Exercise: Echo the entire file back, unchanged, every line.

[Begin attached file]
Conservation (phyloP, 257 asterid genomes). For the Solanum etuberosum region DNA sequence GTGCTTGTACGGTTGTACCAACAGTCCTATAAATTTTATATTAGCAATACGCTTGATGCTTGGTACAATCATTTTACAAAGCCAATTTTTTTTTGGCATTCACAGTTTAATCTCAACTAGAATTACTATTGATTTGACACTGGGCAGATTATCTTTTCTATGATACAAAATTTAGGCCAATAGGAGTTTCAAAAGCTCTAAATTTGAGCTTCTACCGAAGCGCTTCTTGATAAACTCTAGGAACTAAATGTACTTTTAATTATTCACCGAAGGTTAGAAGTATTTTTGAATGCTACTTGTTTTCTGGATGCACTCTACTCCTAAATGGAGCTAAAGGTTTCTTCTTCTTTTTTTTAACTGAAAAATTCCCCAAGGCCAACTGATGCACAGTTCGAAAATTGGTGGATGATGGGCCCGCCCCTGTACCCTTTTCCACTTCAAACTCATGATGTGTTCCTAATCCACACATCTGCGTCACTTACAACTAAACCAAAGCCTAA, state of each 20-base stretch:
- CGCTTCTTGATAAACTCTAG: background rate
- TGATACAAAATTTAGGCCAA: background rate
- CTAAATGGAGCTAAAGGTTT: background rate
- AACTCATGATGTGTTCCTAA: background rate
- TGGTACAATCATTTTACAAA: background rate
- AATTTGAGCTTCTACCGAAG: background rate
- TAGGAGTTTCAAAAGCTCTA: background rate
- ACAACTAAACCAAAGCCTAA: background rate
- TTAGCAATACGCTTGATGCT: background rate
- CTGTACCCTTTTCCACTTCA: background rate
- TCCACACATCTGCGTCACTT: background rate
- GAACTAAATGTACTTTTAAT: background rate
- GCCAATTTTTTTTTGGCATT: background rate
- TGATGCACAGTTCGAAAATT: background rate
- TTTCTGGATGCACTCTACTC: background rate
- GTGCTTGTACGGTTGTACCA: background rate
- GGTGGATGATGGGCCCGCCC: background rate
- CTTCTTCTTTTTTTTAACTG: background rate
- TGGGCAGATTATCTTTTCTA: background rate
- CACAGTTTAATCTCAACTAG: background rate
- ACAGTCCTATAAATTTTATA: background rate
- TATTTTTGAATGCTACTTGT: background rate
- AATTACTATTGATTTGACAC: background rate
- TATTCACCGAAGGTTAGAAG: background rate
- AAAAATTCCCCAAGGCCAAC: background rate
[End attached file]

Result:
Conservation (phyloP, 257 asterid genomes). For the Solanum etuberosum region DNA sequence GTGCTTGTACGGTTGTACCAACAGTCCTATAAATTTTATATTAGCAATACGCTTGATGCTTGGTACAATCATTTTACAAAGCCAATTTTTTTTTGGCATTCACAGTTTAATCTCAACTAGAATTACTATTGATTTGACACTGGGCAGATTATCTTTTCTATGATACAAAATTTAGGCCAATAGGAGTTTCAAAAGCTCTAAATTTGAGCTTCTACCGAAGCGCTTCTTGATAAACTCTAGGAACTAAATGTACTTTTAATTATTCACCGAAGGTTAGAAGTATTTTTGAATGCTACTTGTTTTCTGGATGCACTCTACTCCTAAATGGAGCTAAAGGTTTCTTCTTCTTTTTTTTAACTGAAAAATTCCCCAAGGCCAACTGATGCACAGTTCGAAAATTGGTGGATGATGGGCCCGCCCCTGTACCCTTTTCCACTTCAAACTCATGATGTGTTCCTAATCCACACATCTGCGTCACTTACAACTAAACCAAAGCCTAA, state of each 20-base stretch:
- CGCTTCTTGATAAACTCTAG: background rate
- TGATACAAAATTTAGGCCAA: background rate
- CTAAATGGAGCTAAAGGTTT: background rate
- AACTCATGATGTGTTCCTAA: background rate
- TGGTACAATCATTTTACAAA: background rate
- AATTTGAGCTTCTACCGAAG: background rate
- TAGGAGTTTCAAAAGCTCTA: background rate
- ACAACTAAACCAAAGCCTAA: background rate
- TTAGCAATACGCTTGATGCT: background rate
- CTGTACCCTTTTCCACTTCA: background rate
- TCCACACATCTGCGTCACTT: background rate
- GAACTAAATGTACTTTTAAT: background rate
- GCCAATTTTTTTTTGGCATT: background rate
- TGATGCACAGTTCGAAAATT: background rate
- TTTCTGGATGCACTCTACTC: background rate
- GTGCTTGTACGGTTGTACCA: background rate
- GGTGGATGATGGGCCCGCCC: background rate
- CTTCTTCTTTTTTTTAACTG: background rate
- TGGGCAGATTATCTTTTCTA: background rate
- CACAGTTTAATCTCAACTAG: background rate
- ACAGTCCTATAAATTTTATA: background rate
- TATTTTTGAATGCTACTTGT: background rate
- AATTACTATTGATTTGACAC: background rate
- TATTCACCGAAGGTTAGAAG: background rate
- AAAAATTCCCCAAGGCCAAC: background rate